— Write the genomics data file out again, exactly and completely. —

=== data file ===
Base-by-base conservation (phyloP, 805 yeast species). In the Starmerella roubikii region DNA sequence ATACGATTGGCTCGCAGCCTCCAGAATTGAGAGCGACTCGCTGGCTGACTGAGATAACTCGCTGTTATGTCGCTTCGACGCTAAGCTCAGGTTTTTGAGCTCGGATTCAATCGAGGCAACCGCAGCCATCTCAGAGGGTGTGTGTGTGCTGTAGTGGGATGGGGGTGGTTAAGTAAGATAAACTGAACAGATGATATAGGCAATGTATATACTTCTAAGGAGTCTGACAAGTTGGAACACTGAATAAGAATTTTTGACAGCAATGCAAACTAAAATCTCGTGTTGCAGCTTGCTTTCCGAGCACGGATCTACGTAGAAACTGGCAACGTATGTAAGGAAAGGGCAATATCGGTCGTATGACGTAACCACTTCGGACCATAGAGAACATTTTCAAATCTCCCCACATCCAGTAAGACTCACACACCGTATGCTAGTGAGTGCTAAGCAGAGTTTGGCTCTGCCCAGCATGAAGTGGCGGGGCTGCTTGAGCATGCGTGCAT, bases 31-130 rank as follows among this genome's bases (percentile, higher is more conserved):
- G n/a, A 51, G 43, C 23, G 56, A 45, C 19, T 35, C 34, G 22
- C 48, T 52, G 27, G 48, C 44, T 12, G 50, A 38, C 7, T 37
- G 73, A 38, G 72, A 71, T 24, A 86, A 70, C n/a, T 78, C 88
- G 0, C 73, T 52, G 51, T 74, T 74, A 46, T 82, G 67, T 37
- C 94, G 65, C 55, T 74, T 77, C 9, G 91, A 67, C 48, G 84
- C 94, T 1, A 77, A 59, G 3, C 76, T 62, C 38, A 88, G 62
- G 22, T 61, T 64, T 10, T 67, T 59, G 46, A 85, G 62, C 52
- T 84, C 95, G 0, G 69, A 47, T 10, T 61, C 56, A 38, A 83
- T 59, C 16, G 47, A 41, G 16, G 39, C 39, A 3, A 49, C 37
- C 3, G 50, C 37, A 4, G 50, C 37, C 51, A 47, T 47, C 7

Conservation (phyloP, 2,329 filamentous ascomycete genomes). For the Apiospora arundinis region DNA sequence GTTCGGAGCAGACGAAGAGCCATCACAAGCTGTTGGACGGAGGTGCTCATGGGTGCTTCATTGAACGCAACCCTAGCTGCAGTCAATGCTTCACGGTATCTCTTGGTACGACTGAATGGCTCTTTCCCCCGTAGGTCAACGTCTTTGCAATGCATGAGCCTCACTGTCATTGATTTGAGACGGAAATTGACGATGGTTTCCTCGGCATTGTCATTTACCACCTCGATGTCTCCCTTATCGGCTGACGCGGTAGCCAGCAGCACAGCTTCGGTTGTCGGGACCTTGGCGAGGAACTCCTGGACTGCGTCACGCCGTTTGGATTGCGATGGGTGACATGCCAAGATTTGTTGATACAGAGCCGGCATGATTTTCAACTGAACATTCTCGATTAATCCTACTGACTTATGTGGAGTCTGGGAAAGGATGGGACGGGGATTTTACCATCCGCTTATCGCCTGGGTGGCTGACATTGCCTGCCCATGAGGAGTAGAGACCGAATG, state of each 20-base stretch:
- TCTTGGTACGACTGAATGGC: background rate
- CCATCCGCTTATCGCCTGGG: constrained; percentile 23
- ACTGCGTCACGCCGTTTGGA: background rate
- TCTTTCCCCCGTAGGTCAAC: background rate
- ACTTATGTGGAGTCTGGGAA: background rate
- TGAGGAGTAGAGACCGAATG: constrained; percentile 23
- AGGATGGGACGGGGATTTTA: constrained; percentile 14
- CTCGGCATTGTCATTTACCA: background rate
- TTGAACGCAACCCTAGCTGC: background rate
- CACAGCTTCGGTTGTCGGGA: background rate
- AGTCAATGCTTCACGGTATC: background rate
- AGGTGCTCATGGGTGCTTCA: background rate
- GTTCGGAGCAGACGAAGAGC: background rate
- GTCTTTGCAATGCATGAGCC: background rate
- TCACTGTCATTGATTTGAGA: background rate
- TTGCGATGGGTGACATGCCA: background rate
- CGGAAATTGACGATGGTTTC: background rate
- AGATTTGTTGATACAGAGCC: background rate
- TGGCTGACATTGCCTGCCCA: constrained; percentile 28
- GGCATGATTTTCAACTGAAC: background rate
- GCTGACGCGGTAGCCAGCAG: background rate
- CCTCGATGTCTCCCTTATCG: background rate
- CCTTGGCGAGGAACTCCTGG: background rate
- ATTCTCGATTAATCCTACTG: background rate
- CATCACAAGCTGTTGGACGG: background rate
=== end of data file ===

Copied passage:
Base-by-base conservation (phyloP, 805 yeast species). In the Starmerella roubikii region DNA sequence ATACGATTGGCTCGCAGCCTCCAGAATTGAGAGCGACTCGCTGGCTGACTGAGATAACTCGCTGTTATGTCGCTTCGACGCTAAGCTCAGGTTTTTGAGCTCGGATTCAATCGAGGCAACCGCAGCCATCTCAGAGGGTGTGTGTGTGCTGTAGTGGGATGGGGGTGGTTAAGTAAGATAAACTGAACAGATGATATAGGCAATGTATATACTTCTAAGGAGTCTGACAAGTTGGAACACTGAATAAGAATTTTTGACAGCAATGCAAACTAAAATCTCGTGTTGCAGCTTGCTTTCCGAGCACGGATCTACGTAGAAACTGGCAACGTATGTAAGGAAAGGGCAATATCGGTCGTATGACGTAACCACTTCGGACCATAGAGAACATTTTCAAATCTCCCCACATCCAGTAAGACTCACACACCGTATGCTAGTGAGTGCTAAGCAGAGTTTGGCTCTGCCCAGCATGAAGTGGCGGGGCTGCTTGAGCATGCGTGCAT, bases 31-130 rank as follows among this genome's bases (percentile, higher is more conserved):
- G n/a, A 51, G 43, C 23, G 56, A 45, C 19, T 35, C 34, G 22
- C 48, T 52, G 27, G 48, C 44, T 12, G 50, A 38, C 7, T 37
- G 73, A 38, G 72, A 71, T 24, A 86, A 70, C n/a, T 78, C 88
- G 0, C 73, T 52, G 51, T 74, T 74, A 46, T 82, G 67, T 37
- C 94, G 65, C 55, T 74, T 77, C 9, G 91, A 67, C 48, G 84
- C 94, T 1, A 77, A 59, G 3, C 76, T 62, C 38, A 88, G 62
- G 22, T 61, T 64, T 10, T 67, T 59, G 46, A 85, G 62, C 52
- T 84, C 95, G 0, G 69, A 47, T 10, T 61, C 56, A 38, A 83
- T 59, C 16, G 47, A 41, G 16, G 39, C 39, A 3, A 49, C 37
- C 3, G 50, C 37, A 4, G 50, C 37, C 51, A 47, T 47, C 7

Conservation (phyloP, 2,329 filamentous ascomycete genomes). For the Apiospora arundinis region DNA sequence GTTCGGAGCAGACGAAGAGCCATCACAAGCTGTTGGACGGAGGTGCTCATGGGTGCTTCATTGAACGCAACCCTAGCTGCAGTCAATGCTTCACGGTATCTCTTGGTACGACTGAATGGCTCTTTCCCCCGTAGGTCAACGTCTTTGCAATGCATGAGCCTCACTGTCATTGATTTGAGACGGAAATTGACGATGGTTTCCTCGGCATTGTCATTTACCACCTCGATGTCTCCCTTATCGGCTGACGCGGTAGCCAGCAGCACAGCTTCGGTTGTCGGGACCTTGGCGAGGAACTCCTGGACTGCGTCACGCCGTTTGGATTGCGATGGGTGACATGCCAAGATTTGTTGATACAGAGCCGGCATGATTTTCAACTGAACATTCTCGATTAATCCTACTGACTTATGTGGAGTCTGGGAAAGGATGGGACGGGGATTTTACCATCCGCTTATCGCCTGGGTGGCTGACATTGCCTGCCCATGAGGAGTAGAGACCGAATG, state of each 20-base stretch:
- TCTTGGTACGACTGAATGGC: background rate
- CCATCCGCTTATCGCCTGGG: constrained; percentile 23
- ACTGCGTCACGCCGTTTGGA: background rate
- TCTTTCCCCCGTAGGTCAAC: background rate
- ACTTATGTGGAGTCTGGGAA: background rate
- TGAGGAGTAGAGACCGAATG: constrained; percentile 23
- AGGATGGGACGGGGATTTTA: constrained; percentile 14
- CTCGGCATTGTCATTTACCA: background rate
- TTGAACGCAACCCTAGCTGC: background rate
- CACAGCTTCGGTTGTCGGGA: background rate
- AGTCAATGCTTCACGGTATC: background rate
- AGGTGCTCATGGGTGCTTCA: background rate
- GTTCGGAGCAGACGAAGAGC: background rate
- GTCTTTGCAATGCATGAGCC: background rate
- TCACTGTCATTGATTTGAGA: background rate
- TTGCGATGGGTGACATGCCA: background rate
- CGGAAATTGACGATGGTTTC: background rate
- AGATTTGTTGATACAGAGCC: background rate
- TGGCTGACATTGCCTGCCCA: constrained; percentile 28
- GGCATGATTTTCAACTGAAC: background rate
- GCTGACGCGGTAGCCAGCAG: background rate
- CCTCGATGTCTCCCTTATCG: background rate
- CCTTGGCGAGGAACTCCTGG: background rate
- ATTCTCGATTAATCCTACTG: background rate
- CATCACAAGCTGTTGGACGG: background rate